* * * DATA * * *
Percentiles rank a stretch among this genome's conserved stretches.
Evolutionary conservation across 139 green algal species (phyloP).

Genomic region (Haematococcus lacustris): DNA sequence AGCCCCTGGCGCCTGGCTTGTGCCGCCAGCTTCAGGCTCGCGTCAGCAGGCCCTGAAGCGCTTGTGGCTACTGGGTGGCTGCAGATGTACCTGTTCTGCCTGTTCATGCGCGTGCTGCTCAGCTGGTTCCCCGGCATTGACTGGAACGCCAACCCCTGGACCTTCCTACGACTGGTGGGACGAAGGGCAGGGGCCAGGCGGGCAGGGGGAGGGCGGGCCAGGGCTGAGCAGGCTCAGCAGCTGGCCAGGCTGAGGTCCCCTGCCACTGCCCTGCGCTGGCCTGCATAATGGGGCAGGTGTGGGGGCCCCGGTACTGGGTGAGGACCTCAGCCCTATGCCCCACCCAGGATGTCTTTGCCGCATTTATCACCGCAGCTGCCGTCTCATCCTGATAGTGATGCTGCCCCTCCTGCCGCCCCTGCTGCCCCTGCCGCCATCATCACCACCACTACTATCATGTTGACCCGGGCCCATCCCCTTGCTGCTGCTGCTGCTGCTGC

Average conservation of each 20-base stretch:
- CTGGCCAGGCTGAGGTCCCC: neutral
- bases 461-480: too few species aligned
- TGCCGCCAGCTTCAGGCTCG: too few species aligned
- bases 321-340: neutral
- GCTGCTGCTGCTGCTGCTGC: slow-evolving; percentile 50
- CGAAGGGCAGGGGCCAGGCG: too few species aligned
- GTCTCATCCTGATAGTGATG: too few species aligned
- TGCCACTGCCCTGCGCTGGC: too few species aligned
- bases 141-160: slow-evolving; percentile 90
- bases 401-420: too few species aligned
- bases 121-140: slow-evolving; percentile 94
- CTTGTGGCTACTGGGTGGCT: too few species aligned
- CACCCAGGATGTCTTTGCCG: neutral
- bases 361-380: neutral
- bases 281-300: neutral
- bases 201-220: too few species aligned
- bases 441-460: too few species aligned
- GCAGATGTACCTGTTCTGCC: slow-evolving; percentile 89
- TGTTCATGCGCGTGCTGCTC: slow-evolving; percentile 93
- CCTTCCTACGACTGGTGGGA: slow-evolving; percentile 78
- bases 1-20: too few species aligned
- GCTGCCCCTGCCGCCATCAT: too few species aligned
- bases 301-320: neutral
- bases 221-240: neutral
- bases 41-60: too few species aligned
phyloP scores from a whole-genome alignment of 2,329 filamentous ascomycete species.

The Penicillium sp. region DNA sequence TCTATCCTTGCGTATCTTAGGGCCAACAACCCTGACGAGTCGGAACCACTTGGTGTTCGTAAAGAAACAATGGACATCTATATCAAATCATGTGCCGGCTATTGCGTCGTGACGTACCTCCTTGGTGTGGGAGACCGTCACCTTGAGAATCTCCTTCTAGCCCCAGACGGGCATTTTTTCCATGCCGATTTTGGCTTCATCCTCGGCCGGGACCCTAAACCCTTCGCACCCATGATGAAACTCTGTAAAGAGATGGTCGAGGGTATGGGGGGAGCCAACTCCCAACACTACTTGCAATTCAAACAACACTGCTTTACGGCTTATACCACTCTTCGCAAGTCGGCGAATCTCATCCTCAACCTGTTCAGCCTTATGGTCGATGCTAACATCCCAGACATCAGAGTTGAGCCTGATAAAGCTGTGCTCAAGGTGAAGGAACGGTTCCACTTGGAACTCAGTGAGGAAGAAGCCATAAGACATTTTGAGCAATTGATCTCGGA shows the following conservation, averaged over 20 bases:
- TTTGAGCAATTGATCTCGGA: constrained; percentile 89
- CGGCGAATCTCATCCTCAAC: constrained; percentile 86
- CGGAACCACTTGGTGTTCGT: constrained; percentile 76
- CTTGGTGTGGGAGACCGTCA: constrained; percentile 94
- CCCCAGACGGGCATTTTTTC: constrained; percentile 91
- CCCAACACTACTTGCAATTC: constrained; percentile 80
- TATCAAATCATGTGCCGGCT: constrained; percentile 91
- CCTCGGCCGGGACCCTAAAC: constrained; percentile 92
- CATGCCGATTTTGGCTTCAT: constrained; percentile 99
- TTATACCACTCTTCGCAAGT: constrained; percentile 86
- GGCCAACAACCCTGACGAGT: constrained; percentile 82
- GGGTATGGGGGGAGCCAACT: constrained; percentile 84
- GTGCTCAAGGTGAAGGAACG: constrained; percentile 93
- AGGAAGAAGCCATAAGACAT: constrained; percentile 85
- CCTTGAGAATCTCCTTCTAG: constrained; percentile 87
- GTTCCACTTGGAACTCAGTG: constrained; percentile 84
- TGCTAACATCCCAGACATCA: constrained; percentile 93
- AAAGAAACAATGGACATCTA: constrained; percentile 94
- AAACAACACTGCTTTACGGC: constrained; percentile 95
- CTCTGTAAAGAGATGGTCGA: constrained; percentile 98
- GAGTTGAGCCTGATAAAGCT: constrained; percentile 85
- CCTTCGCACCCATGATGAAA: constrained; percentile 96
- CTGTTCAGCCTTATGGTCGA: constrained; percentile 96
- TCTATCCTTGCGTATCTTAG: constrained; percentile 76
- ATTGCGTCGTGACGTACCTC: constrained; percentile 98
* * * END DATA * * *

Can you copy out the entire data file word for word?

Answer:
Percentiles rank a stretch among this genome's conserved stretches.
Evolutionary conservation across 139 green algal species (phyloP).

Genomic region (Haematococcus lacustris): DNA sequence AGCCCCTGGCGCCTGGCTTGTGCCGCCAGCTTCAGGCTCGCGTCAGCAGGCCCTGAAGCGCTTGTGGCTACTGGGTGGCTGCAGATGTACCTGTTCTGCCTGTTCATGCGCGTGCTGCTCAGCTGGTTCCCCGGCATTGACTGGAACGCCAACCCCTGGACCTTCCTACGACTGGTGGGACGAAGGGCAGGGGCCAGGCGGGCAGGGGGAGGGCGGGCCAGGGCTGAGCAGGCTCAGCAGCTGGCCAGGCTGAGGTCCCCTGCCACTGCCCTGCGCTGGCCTGCATAATGGGGCAGGTGTGGGGGCCCCGGTACTGGGTGAGGACCTCAGCCCTATGCCCCACCCAGGATGTCTTTGCCGCATTTATCACCGCAGCTGCCGTCTCATCCTGATAGTGATGCTGCCCCTCCTGCCGCCCCTGCTGCCCCTGCCGCCATCATCACCACCACTACTATCATGTTGACCCGGGCCCATCCCCTTGCTGCTGCTGCTGCTGCTGC

Average conservation of each 20-base stretch:
- CTGGCCAGGCTGAGGTCCCC: neutral
- bases 461-480: too few species aligned
- TGCCGCCAGCTTCAGGCTCG: too few species aligned
- bases 321-340: neutral
- GCTGCTGCTGCTGCTGCTGC: slow-evolving; percentile 50
- CGAAGGGCAGGGGCCAGGCG: too few species aligned
- GTCTCATCCTGATAGTGATG: too few species aligned
- TGCCACTGCCCTGCGCTGGC: too few species aligned
- bases 141-160: slow-evolving; percentile 90
- bases 401-420: too few species aligned
- bases 121-140: slow-evolving; percentile 94
- CTTGTGGCTACTGGGTGGCT: too few species aligned
- CACCCAGGATGTCTTTGCCG: neutral
- bases 361-380: neutral
- bases 281-300: neutral
- bases 201-220: too few species aligned
- bases 441-460: too few species aligned
- GCAGATGTACCTGTTCTGCC: slow-evolving; percentile 89
- TGTTCATGCGCGTGCTGCTC: slow-evolving; percentile 93
- CCTTCCTACGACTGGTGGGA: slow-evolving; percentile 78
- bases 1-20: too few species aligned
- GCTGCCCCTGCCGCCATCAT: too few species aligned
- bases 301-320: neutral
- bases 221-240: neutral
- bases 41-60: too few species aligned
phyloP scores from a whole-genome alignment of 2,329 filamentous ascomycete species.

The Penicillium sp. region DNA sequence TCTATCCTTGCGTATCTTAGGGCCAACAACCCTGACGAGTCGGAACCACTTGGTGTTCGTAAAGAAACAATGGACATCTATATCAAATCATGTGCCGGCTATTGCGTCGTGACGTACCTCCTTGGTGTGGGAGACCGTCACCTTGAGAATCTCCTTCTAGCCCCAGACGGGCATTTTTTCCATGCCGATTTTGGCTTCATCCTCGGCCGGGACCCTAAACCCTTCGCACCCATGATGAAACTCTGTAAAGAGATGGTCGAGGGTATGGGGGGAGCCAACTCCCAACACTACTTGCAATTCAAACAACACTGCTTTACGGCTTATACCACTCTTCGCAAGTCGGCGAATCTCATCCTCAACCTGTTCAGCCTTATGGTCGATGCTAACATCCCAGACATCAGAGTTGAGCCTGATAAAGCTGTGCTCAAGGTGAAGGAACGGTTCCACTTGGAACTCAGTGAGGAAGAAGCCATAAGACATTTTGAGCAATTGATCTCGGA shows the following conservation, averaged over 20 bases:
- TTTGAGCAATTGATCTCGGA: constrained; percentile 89
- CGGCGAATCTCATCCTCAAC: constrained; percentile 86
- CGGAACCACTTGGTGTTCGT: constrained; percentile 76
- CTTGGTGTGGGAGACCGTCA: constrained; percentile 94
- CCCCAGACGGGCATTTTTTC: constrained; percentile 91
- CCCAACACTACTTGCAATTC: constrained; percentile 80
- TATCAAATCATGTGCCGGCT: constrained; percentile 91
- CCTCGGCCGGGACCCTAAAC: constrained; percentile 92
- CATGCCGATTTTGGCTTCAT: constrained; percentile 99
- TTATACCACTCTTCGCAAGT: constrained; percentile 86
- GGCCAACAACCCTGACGAGT: constrained; percentile 82
- GGGTATGGGGGGAGCCAACT: constrained; percentile 84
- GTGCTCAAGGTGAAGGAACG: constrained; percentile 93
- AGGAAGAAGCCATAAGACAT: constrained; percentile 85
- CCTTGAGAATCTCCTTCTAG: constrained; percentile 87
- GTTCCACTTGGAACTCAGTG: constrained; percentile 84
- TGCTAACATCCCAGACATCA: constrained; percentile 93
- AAAGAAACAATGGACATCTA: constrained; percentile 94
- AAACAACACTGCTTTACGGC: constrained; percentile 95
- CTCTGTAAAGAGATGGTCGA: constrained; percentile 98
- GAGTTGAGCCTGATAAAGCT: constrained; percentile 85
- CCTTCGCACCCATGATGAAA: constrained; percentile 96
- CTGTTCAGCCTTATGGTCGA: constrained; percentile 96
- TCTATCCTTGCGTATCTTAG: constrained; percentile 76
- ATTGCGTCGTGACGTACCTC: constrained; percentile 98